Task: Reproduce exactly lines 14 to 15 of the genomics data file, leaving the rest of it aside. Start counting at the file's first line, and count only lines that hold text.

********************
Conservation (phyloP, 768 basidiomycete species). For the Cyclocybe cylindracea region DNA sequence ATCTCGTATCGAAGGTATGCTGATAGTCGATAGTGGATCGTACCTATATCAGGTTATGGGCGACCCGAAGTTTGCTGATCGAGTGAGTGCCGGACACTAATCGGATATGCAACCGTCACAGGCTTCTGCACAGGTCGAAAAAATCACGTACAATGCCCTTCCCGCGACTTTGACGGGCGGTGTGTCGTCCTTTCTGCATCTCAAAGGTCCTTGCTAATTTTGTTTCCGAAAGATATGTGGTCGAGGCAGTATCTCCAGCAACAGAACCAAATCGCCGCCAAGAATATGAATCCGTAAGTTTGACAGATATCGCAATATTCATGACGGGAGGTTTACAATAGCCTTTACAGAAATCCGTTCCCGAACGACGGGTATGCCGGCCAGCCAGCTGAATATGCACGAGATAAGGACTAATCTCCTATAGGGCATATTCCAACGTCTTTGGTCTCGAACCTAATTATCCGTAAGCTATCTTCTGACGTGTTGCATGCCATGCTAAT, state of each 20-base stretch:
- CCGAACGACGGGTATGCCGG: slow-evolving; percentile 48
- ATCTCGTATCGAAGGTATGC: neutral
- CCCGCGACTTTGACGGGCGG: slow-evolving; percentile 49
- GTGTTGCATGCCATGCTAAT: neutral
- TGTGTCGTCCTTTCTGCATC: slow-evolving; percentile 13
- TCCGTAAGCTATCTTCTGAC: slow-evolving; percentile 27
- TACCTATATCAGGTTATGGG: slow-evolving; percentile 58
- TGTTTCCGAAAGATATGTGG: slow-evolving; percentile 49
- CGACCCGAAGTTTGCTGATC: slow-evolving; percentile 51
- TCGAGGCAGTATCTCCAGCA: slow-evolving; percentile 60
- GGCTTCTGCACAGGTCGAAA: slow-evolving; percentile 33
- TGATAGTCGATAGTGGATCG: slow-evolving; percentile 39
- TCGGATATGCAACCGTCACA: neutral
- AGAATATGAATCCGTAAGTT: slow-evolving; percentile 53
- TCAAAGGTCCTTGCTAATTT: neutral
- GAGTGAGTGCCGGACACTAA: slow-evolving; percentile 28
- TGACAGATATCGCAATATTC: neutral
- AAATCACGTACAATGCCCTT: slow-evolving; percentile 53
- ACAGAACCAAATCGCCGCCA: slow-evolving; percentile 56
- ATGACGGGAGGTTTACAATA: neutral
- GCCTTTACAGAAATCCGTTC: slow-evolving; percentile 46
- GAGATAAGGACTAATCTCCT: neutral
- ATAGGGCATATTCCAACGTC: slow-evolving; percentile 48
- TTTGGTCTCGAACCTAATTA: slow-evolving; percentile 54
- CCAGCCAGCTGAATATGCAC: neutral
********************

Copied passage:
- TCGGATATGCAACCGTCACA: neutral
- AGAATATGAATCCGTAAGTT: slow-evolving; percentile 53